Saturday, March 31, 2012

Shrubs bursting

What: Leaves on Red elderberry (Sambucus racemosa), Tartarian honeysuckle (Lonicera tartarica), and Black cherry (Prunus serotina), respectively, bursting.

Ecological notes: Trees in the understory are often the first to leaf out. They risk hard frosts (like that 19 degree night we had the other day) in order to photosynthesize before the canopy trees leaf out. As a generalization, larger trees can store more energy relative to body size so they have a little more of a buffer on how long they can overwinter, plus they're in prime real estate during the summer to make for lost time photosynthesizing.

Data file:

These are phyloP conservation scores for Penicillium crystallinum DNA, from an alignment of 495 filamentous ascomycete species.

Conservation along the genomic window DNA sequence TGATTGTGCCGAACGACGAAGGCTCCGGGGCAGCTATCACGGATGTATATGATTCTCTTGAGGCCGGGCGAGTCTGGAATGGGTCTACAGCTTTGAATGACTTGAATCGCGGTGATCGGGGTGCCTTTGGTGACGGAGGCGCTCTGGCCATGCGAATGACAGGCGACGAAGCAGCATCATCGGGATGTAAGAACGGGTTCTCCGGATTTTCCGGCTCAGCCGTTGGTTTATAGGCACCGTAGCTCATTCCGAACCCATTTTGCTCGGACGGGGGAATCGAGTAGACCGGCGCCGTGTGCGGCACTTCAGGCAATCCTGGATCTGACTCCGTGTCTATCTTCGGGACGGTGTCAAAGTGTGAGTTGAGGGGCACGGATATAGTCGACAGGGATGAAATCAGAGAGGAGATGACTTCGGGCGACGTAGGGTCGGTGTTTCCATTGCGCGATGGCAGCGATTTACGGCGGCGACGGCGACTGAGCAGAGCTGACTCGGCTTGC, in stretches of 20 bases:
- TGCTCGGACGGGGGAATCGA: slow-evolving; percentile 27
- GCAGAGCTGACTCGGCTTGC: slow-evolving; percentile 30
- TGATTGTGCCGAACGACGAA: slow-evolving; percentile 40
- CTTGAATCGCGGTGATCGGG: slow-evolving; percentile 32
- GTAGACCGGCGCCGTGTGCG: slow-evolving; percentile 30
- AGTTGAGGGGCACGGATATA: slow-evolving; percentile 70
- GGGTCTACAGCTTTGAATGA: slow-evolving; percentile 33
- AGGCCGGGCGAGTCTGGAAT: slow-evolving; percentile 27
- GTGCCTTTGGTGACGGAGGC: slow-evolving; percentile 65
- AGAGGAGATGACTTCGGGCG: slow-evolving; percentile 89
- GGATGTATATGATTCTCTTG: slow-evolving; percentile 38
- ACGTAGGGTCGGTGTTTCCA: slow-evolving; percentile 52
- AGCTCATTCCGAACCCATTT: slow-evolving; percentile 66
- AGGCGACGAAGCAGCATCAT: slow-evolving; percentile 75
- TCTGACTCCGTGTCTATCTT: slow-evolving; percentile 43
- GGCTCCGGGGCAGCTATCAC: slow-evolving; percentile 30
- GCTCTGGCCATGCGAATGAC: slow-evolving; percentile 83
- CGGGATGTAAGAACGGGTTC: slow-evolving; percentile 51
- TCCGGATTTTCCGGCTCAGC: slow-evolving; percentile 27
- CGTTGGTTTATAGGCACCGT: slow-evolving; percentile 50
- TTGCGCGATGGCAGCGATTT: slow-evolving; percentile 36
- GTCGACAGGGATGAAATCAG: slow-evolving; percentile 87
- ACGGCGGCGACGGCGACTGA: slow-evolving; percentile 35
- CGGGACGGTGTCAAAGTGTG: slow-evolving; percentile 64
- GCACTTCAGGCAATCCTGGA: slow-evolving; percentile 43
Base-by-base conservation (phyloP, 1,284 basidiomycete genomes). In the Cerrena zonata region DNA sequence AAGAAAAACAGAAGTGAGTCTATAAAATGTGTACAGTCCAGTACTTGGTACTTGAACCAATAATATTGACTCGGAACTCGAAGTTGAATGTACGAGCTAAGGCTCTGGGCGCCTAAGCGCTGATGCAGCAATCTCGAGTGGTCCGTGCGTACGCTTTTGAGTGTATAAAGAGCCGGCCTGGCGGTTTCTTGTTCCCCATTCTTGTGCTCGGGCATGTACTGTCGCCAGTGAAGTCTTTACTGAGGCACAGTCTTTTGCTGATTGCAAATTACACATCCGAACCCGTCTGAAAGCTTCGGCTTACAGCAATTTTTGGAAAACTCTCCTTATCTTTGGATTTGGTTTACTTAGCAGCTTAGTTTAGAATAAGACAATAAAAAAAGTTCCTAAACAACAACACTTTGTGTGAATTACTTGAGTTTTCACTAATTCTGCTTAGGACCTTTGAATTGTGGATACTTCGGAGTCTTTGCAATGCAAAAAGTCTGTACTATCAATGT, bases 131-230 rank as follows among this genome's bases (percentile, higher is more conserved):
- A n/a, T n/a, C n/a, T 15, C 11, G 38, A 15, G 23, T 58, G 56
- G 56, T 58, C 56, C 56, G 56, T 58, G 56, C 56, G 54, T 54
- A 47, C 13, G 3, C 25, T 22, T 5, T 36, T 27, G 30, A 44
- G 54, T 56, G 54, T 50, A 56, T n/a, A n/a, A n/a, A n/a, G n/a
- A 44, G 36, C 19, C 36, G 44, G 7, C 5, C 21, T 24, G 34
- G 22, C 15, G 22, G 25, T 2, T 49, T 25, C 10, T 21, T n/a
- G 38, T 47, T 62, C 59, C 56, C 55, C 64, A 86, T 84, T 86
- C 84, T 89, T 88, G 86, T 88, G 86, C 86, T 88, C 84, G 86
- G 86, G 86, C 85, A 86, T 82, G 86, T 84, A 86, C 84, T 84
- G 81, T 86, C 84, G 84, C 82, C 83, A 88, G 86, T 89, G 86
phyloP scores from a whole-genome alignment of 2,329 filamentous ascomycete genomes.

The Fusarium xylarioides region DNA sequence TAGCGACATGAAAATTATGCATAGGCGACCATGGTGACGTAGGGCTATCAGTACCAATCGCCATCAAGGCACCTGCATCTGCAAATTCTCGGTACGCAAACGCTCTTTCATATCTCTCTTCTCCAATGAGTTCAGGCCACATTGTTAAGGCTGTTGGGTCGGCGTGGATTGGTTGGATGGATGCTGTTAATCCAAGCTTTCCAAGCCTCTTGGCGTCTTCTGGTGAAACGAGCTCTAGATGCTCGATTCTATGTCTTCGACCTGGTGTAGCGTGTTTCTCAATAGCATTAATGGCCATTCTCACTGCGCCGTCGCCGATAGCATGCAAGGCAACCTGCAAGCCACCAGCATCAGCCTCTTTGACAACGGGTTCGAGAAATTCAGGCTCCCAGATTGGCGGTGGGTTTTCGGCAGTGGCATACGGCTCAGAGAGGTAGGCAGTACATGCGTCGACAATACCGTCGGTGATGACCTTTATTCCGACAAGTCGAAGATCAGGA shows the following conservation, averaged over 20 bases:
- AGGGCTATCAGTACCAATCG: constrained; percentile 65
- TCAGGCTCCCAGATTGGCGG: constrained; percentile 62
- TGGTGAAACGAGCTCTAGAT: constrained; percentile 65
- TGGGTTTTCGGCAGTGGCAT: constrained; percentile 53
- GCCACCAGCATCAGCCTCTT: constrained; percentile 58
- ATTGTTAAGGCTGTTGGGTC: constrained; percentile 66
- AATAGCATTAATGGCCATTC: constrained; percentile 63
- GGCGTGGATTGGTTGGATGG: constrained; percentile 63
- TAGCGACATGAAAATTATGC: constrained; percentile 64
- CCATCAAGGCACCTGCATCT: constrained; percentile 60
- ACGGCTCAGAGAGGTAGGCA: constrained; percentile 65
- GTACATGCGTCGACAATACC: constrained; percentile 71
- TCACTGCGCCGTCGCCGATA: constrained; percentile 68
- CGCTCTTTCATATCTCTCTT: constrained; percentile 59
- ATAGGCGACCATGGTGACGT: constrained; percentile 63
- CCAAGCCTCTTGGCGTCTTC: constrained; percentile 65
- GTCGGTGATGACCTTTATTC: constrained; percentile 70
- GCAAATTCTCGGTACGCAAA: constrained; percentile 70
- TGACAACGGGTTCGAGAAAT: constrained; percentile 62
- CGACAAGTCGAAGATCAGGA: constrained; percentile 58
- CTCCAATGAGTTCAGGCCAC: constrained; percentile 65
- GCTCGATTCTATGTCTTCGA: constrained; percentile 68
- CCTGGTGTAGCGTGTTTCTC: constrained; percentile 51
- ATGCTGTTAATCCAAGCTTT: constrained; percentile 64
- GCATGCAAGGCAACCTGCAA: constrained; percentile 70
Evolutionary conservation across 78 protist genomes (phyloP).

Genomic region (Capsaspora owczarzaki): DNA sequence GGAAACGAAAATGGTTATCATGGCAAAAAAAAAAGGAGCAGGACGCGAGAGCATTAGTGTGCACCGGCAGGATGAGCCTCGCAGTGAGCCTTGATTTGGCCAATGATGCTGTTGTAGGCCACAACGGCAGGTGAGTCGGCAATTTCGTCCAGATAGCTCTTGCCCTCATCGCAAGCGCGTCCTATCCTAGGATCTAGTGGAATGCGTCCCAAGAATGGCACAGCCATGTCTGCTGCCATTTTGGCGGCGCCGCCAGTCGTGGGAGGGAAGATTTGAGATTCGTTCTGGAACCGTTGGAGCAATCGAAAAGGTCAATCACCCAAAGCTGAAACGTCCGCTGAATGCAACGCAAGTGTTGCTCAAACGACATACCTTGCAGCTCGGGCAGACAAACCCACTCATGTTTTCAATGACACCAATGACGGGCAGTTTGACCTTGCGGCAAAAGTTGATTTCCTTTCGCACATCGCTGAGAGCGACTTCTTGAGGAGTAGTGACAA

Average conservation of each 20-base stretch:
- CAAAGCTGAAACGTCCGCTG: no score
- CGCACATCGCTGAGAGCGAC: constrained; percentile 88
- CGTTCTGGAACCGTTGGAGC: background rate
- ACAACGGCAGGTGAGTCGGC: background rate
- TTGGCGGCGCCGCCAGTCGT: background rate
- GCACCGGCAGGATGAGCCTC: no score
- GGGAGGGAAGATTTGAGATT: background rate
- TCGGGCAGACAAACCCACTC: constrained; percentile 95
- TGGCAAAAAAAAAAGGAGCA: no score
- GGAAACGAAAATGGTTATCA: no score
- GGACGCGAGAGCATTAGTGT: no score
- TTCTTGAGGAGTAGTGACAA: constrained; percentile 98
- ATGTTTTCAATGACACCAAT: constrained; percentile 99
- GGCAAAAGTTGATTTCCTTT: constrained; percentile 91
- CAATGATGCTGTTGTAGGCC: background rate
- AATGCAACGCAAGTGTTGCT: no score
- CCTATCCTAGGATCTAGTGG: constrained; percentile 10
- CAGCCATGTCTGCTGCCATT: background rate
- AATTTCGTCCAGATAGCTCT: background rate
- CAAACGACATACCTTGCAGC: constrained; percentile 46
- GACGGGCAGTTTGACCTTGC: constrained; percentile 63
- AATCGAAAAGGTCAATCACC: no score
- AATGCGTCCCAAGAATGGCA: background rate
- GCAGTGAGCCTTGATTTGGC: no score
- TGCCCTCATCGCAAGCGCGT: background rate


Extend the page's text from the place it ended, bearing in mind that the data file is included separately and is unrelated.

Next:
Where: All over Burlington the green is starting to return. First in the grasses and celandine poppies, then in the shrubs. By now the ostrich fern is starting to pop up as are the wild leeks.

Other notes: Already I've seen blossoms on red elderberries (at Red Rocks in South Burlington). My ornamental elderberries (Sambucus canadensis) haven't put out flowers yet and the emerging leaves do not have the same reddish tinge to them as the wild ones do. The red is caused by the same pigments that make the leaves red in the fall (non-photosynthetic vacuolar pigments called anthocyanins). It's possible that these require little energy investment chlorophyll takes lots of energy to produce) and the plant can produce the structural part of leaves initially and then chlorophyll once the fear of frost is reduced.

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